1989 Lincoln Town Car Signature Series: Last Call for Opulence

Thomas Klockau

One of the cars I most miss in today’s lineup of mostly trucklike new vehicles is the Lincoln Town Car. For most of my life, they were there—as personal cars, as limos, as the bad guys’ cars on TV and in movies. I’ve always loved Lincolns. My Grandpa Bob drove them for decades before I was born, and as a kid I well remember riding in the back seat of his navy blue ’77 Mark V and peering through the oval opera window in the C-pillar. One might say I was preordained to love them.

Thomas Klockau

And it always seemed a given that the big, luxurious Town Car sedans would always be available. I remember about 15 years ago having a discussion with my Uncle Dave about how there really were only three truly distinctive new cars at that time: Volkswagen’s New Beetle, the Jeep Wrangler, and the Lincoln Town Car. Most everything else faded into the background.

Thomas Klockau

Today, all that’s left is the Wrangler! No more Beetles and no more Town Cars. And the world is just a little more drab as a result. Indeed, Lincoln has since deleted ALL sedans from its line, despite having two excellent choices in modern luxury in the now-departed MKZ and Continental. But I’m digressing. Time to get back on track.

Thomas Klockau

The 1989 Town Car was the end of a lot of traditional cues, though the redesigned 1990 model was a fine car in its own right. Indeed, if I didn’t already have my 2004 Town Car Ultimate, I’d love to find a nice 1995–97 Cartier to keep forever, having driven many as lightly used, late-model cars. But 1989 was the last year for the landau top—or “coach roof,” as Lincoln called it—complete with opera lamps on the B-pillar, the last year for genuine wire wheels, and all those cool little chrome accents and details, inside and out. And the bladed front fenders!

Thomas Klockau

Just doing a casual walkaround of these cars, you will note all manner of Lincoln ornamentation: stand-up hood ornament, crests in the opera windows, embroidered on the seats, accenting the headlamp bezels. There was also a factory full carriage roof option, turbine alloy wheels, lacy-spoke alloy wheels, and wire wheel cover options. Plus a power moonroof.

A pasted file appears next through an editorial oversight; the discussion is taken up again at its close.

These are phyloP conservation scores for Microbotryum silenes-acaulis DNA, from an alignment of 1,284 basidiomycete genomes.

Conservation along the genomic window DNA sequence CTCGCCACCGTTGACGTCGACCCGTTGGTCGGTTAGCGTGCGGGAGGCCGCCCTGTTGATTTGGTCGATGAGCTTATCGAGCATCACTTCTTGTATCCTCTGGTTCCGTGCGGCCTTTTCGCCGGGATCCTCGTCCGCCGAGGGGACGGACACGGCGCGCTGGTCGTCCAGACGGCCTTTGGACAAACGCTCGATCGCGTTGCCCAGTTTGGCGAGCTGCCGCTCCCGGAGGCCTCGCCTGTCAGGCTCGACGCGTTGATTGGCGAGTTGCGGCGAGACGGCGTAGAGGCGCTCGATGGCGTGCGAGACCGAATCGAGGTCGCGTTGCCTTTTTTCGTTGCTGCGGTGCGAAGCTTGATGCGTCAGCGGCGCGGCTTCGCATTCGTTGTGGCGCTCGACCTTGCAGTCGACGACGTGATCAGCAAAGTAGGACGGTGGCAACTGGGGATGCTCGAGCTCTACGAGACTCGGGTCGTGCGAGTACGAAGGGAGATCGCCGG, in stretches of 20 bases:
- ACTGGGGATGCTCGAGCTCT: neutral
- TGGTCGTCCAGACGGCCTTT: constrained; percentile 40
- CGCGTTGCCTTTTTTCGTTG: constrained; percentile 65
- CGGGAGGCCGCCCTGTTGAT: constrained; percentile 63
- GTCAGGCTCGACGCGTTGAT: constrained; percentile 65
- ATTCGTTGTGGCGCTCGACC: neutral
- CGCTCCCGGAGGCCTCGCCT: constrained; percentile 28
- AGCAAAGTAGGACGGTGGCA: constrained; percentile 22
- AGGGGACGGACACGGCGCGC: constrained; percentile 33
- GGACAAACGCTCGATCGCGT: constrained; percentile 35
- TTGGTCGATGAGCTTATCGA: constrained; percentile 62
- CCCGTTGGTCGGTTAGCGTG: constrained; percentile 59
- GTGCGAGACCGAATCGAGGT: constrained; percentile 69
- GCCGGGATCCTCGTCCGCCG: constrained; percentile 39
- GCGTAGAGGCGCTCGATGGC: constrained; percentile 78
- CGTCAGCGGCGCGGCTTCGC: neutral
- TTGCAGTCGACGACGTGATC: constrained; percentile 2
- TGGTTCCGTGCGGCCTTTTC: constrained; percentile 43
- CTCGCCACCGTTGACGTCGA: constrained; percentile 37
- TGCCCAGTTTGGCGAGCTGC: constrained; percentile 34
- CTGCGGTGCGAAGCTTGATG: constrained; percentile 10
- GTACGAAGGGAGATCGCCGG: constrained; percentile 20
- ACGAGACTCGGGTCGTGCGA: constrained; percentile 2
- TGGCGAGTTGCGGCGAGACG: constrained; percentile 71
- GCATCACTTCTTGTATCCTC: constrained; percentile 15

Thomas Klockau

And these were big cars for their time, though they are eclipsed by the previous 1975–79 Town Cars and Continentals. But today, next to Malibus, Camrys, and such, they look big. Overall length was 219.2 inches, with a 117.3-inch wheelbase. It was available as a sedan only, the coupe having disappeared after the 1981 model year.

Thomas Klockau

The 1989s were much the same as the ’85s, when the original new-for-1980 bodyshell got a mild “aero” facelift, with more flush front and rear bumpers, a new grille, and revised, sloped rear tail treatment.

Thomas Klockau

The ’89s can be identified by the new “Lincoln” logos on the lower right side of the grille and the trunk lid, replacing the block-style font that had been seen on ’88s, and indeed, on Lincolns going back at least to the mid-’70s.

Thomas Klockau

A total of 128,533 were built for the year. Three trim levels were offered: the Town Car for $25,205 (about $63,079 today); the Signature Series, which added the floating-pillow style seating as seen here, among other finery, for $28,206 ($70,589); and the top-of-the-line Cartier Designer Series, available only in Silver Frost Clearcoat Metallic over Pewter Clearcoat Metallic, for $29,352 ($73,457).

Thomas Klockau

All Town Cars, regardless of trim or equipment level, had the tried and true 302-cubic-inch V-8 under the hood, with a 4.00 x 3.00 bore and stroke and 150 horsepower. Other Lincoln models available in ’89 were the Mark VII luxury coupe, available in Bill Blass and LSC versions, and the V-6, front-wheel-drive Continental.

Thomas Klockau

But the Town Car reigned supreme in sheer size.—and popularity, as total production of Mark VIIs and Continentals that year were 29,658 and 57,775, respectively.

Thomas Klockau

There were lots of color choices too, as in 1989 people actually bought cars in colors other than black, gray, and silver. Selected choices included Bright Currant Red, Sandstone, Rose Quartz, Pastel Adobe, Twilight Blue, Cinnabar, and Arctic White, as seen on today’s featured car.

Thomas Klockau

Speaking of, this car was seen at the LCOC Mid America meet in Springfield, Illinois, last fall. It was a great show, and I took far more pictures than strictly needed. I’ve already written about the ’83 Mark VI Pucci Designer Edition that was also at this show, and I’ll almost certainly be writing up others from this event in the future.

Thomas Klockau

This car wasn’t strictly in the show, as it was in the general parking and not on the show field, but it immediately caught my eye with its triple-white color scheme (with the fantastic red dash and carpeting matching the white leather inside) and factory optional, genuine wire wheels. It even had the moonroof.

Thomas Klockau

Another reason I’m attached to these cars, and the ’89s in particular, is I remember my grandmother taking me to South Park Lincoln-Mercury back and my getting brochures on the Town Car and Continental. I still have both brochures today. In fact, I used the very same brochure I got in ’89 while writing this article.